It's a concept, right? So we'll see what happens with that one. But you know, again, like that last car, we looked at people that are, you know, higher levels of income that can afford some of these cars, they like cars with personality. Yeah, they like cars with with some horsepower. And I think a lot of them just like simplicity to they just want to kind of get in the car and go the automakers they just don't lose sight of that. These are guys and girls just kind of want to go fast and look cool. And I don't think either one of those cars look too cool. To me. It's just my opinion. Anyways.

Paul Daly  06:37

All right, let's move on to the next one. The VW newly named ID seven, I think it was called the ID arrow at the concept. It has a fully lit exterior. Now this is super concept. It literally has an LCD screen on both the panels and the windows. This is just something that VW does at the CES shows this is not ever going to go into production. But this vehicle, the ID seven is supposed to be a Tesla Model three competitors straight on, it's got a full a heads up display, not full windshield, but all the way across the windshield, at least on the bottom. And you know, a pretty big 15 inch touchscreen, smart climate control that you know heats and cools the cabin when they've thinks the driver is heading toward the car. So when you get in the car, it's either heated or cooled. You know it kind of that made a big deal about the air vents, and how they can direct and disperse air. But it reminds me just like, basically, the interface looks like just what the Tesla Model three has already. And it has an expected range, which is the largest that they've announced in any their lineup of over 400 Miles actually, I think it was like 450. But that's based on the European standard, which is a little more liberal, so we'll call it 400. But that definitely looks like I don't know, a more normal car if you take away the LED panels.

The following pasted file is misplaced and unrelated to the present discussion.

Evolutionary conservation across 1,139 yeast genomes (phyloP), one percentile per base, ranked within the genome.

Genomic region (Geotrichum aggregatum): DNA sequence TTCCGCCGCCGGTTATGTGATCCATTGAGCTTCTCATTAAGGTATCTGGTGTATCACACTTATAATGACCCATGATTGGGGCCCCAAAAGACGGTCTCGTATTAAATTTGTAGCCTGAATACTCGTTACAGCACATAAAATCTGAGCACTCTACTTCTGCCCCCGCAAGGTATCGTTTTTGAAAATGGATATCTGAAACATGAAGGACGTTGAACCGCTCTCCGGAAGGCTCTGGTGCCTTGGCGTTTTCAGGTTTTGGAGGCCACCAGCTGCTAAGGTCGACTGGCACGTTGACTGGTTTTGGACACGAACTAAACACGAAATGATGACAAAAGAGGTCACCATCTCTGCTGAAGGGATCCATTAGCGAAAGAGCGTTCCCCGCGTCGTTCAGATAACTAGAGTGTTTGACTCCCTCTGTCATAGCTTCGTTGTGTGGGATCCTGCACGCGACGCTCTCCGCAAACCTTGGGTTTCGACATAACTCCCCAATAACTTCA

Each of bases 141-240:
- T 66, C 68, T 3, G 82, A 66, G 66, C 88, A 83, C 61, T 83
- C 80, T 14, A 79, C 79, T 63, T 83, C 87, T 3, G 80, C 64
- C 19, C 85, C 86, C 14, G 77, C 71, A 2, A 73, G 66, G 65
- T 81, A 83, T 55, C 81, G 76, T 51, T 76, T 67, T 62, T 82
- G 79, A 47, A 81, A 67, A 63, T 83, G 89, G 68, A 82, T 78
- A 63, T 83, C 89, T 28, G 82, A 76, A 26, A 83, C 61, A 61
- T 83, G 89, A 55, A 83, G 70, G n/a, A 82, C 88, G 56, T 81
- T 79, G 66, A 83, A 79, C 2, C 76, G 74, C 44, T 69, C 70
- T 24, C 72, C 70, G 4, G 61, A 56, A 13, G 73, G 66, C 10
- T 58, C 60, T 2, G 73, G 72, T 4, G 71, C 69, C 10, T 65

Todd Caputo  07:48

If it's 4050 grand, it'll sell.

Paul Daly  07:52

Yeah, it kinda reminds me of like, not sized sedan?

Todd Caputo  07:55

Yeah, no, I think it's cool. I think it'll sell. But the only other thing that I think of going in the future, right is these cars are going to be so sophisticated and so complicated with all these electronics and LED lights and all these sensors and all these cameras, they're gonna be very, very expensive to insure, right? Like, how was an insurance company going to value some of these cars, if they get in an accident, and as a dealer, or, you know, an independent repair shop or a body shop, you're gonna have to have some serious tools that are probably tech tools, people to actually fix these cars. I mean, you know, I've got a Tesla, right. And it's right. Yeah, I got an S and my son has a three, and his car got backed into a Chinese restaurant. About four weeks ago, it's still sitting at a body shop in Charlotte, there was only three body shops in Charlotte that can actually fix it. And it's one of many Tesla's sitting there, and the only ones who can fix it, what's it waiting for just time parts and honestly just time and having someone actually able to work on it, because there's just so many of them sitting there. It's, it's a big deal, right? If you own an electric car, and one of these cars that are so tech heavy, it's going to be expensive to insure and if you get especially in an accident, I think you better be planning on waiting a long time to get the car back. Wow. So till the

Paul Daly  09:14

industry catches up. That's a massive consideration. I mean, even the cars I mean, look all these complicated windshields how often windshields get chipped or cracked or something like that. And then, man think of another complexity What if the windshield gets chipped, and it messes with the heads up display and all of a sudden, it freaks out and you can't really see clearly out the windshield, it's a whole other level of safety issue.

Todd Caputo  09:34

The model three we have the roof got a chip on it and we had to replace the glass on the roof, which is

Paul Daly  09:40

like special polarized argon. So would that would that do?

Todd Caputo  09:47

It was it was it was a project to get it done. I could not go through Safelite it had to be a specific vendor that specifically that will those only and again, wasn't simple wasn't easy, and it was an expense to the insurance. company and actually, I didn't even put it on the policy, I didn't bother claiming it. I just paid it out of my pocket because I want to raise the I want to raise my rates. But again, you know, I love electric cars, I think they're great. I think that the future looks bright for them. But unless it's affordable for everybody ain't gonna happen. It just yeah, just not.